By Simon Abrams | Indiewire December 5, 2012 at 1:25PM
The changes Jax has had to make have been even more drastic. Unable to hide his anger with Clay, Jax had to diplomatically keep all the different warring gangs happy while deciding how best to dispose of his stepfather. He's also had to figure out a way to get the club out of being the Galindo cartel’s coke mules, a set-up that, more than selling weapons or supporting prostitution, was a bridge too far for Jax and pretty much all of the club’s other members. So he tried to get into business with Gemma’s new lover, Nero Padille (Jimmy Smits), making a deal that would make the club’s business more about pimping out women than selling drugs, a move that illustrated the ways in which the club’s amoral decisions are made out of self-interest.
It was the constant cartel feuding, not the money, that ultimately made the partnership with the Galindo problematic. The club’s moral objections to drug-running, ones that were touted in the last three seasons, were plainly shown to be flexible by season four. It provided an unethical precedent for what Jax tried to do later in season five by selling two of his members out to the season’s latest villain, high-connected drug kingpin Damon Pope ("Lost" star Harold Perrineau).
The first time Jax sold out one of the Sons to appease Pope, he had the excuse of being up against a wall. But when he did it a second time, it became easy to believe that Jax had become so desperate to shack up with anybody that would help him get rid of Clay that he’d destroy his own club. This is, after all, a character that throughout much of season four was talking about abandoning the Sons and starting over with Tara and his three children.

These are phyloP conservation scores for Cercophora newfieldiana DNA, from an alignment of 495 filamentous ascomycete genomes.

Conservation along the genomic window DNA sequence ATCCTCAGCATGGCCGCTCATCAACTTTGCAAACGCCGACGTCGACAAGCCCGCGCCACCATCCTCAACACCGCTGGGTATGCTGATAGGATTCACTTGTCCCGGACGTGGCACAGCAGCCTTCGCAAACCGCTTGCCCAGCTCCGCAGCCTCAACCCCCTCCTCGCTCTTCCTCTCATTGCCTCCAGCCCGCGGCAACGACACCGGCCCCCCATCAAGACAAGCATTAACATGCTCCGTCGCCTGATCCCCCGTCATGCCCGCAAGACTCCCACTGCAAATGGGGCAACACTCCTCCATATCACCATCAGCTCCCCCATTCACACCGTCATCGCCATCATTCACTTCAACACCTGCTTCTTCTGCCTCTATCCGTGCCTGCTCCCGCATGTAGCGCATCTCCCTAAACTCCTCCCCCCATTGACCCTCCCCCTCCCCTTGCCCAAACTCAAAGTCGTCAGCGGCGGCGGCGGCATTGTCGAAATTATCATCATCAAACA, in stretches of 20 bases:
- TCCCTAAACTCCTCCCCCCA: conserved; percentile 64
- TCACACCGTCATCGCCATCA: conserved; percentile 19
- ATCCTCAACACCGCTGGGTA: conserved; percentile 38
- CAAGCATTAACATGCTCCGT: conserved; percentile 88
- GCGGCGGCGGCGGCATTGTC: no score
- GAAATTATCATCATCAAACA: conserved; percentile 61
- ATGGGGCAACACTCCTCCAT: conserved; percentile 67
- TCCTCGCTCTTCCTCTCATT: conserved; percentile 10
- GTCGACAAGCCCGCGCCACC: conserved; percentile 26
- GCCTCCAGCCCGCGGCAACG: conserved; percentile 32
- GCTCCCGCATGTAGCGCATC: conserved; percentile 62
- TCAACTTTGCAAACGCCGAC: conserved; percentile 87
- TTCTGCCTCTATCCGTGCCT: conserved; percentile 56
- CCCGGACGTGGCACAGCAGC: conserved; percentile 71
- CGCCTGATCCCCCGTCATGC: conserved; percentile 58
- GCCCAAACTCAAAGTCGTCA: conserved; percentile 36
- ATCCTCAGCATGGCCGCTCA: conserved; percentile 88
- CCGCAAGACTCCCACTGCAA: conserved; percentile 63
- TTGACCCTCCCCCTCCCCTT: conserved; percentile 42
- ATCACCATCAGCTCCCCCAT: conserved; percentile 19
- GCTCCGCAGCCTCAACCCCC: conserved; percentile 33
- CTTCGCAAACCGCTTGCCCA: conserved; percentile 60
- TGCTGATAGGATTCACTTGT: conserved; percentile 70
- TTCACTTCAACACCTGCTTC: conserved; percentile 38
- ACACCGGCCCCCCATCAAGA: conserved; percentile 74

Jax’s more morally ambiguous decisions in this season, like when he tried to keep his former junky ex-wife Wendy (Drea de Matteo) from their son by injecting her with a speedball, also indirectly revealed that Sutter is happy to exploit his characters’ worse tendencies to produce a more sensational story. The heady changes that John Teller’s letters allude to, the kind that Jax continues to dream he can implement for the club, have still never been discussed beyond a basic disinterest in working with self-interested men.
Jax has effectively become one of those men even if he endangers club members like Tig Trager (Kim Coates) and Opie Winston (Ryan Hurst) for the greater good. While he's finally thinking bigger than he used to, his vision for the club still isn’t expansive enough for him to look like more than just a more sympathetic tyrant. Sons’s member Bobby Munson (Mark Boone Junior) even said this to Jax in last night’s finale, telling him that he’s more like Clay than Jax is willing to admit.
At least the finale thankfully left both Gemma and Tara in positions of power. The resolution of Gemma’s self-destructive story arc was particularly satisfying because she’s become more than just an accessory to Clay’s actions. Now Gemma (and presumably soon Tara) will be making more than just reactive decisions about who heads up her family and how the club is run.
Gemma’s suicidal tendencies earlier in the season and her refusal to stop seeing Nero just because Jax said it would be bad for business made her a more than nominally strong character. And her clear-eyed betrayal of Clay last night was enough to suggest that, even if Clay will likely return next season (he’s not dead yet, after all), she’s not going to go back to being just an "old lady" any time soon. With a stronger definition of who the core characters are, and a promising cast of new supporting characters -- here's looking forward to seeing more of Logue’s vengeful baddy Lee Toric -- "Sons of Anarchy" is finally decisively back on-track.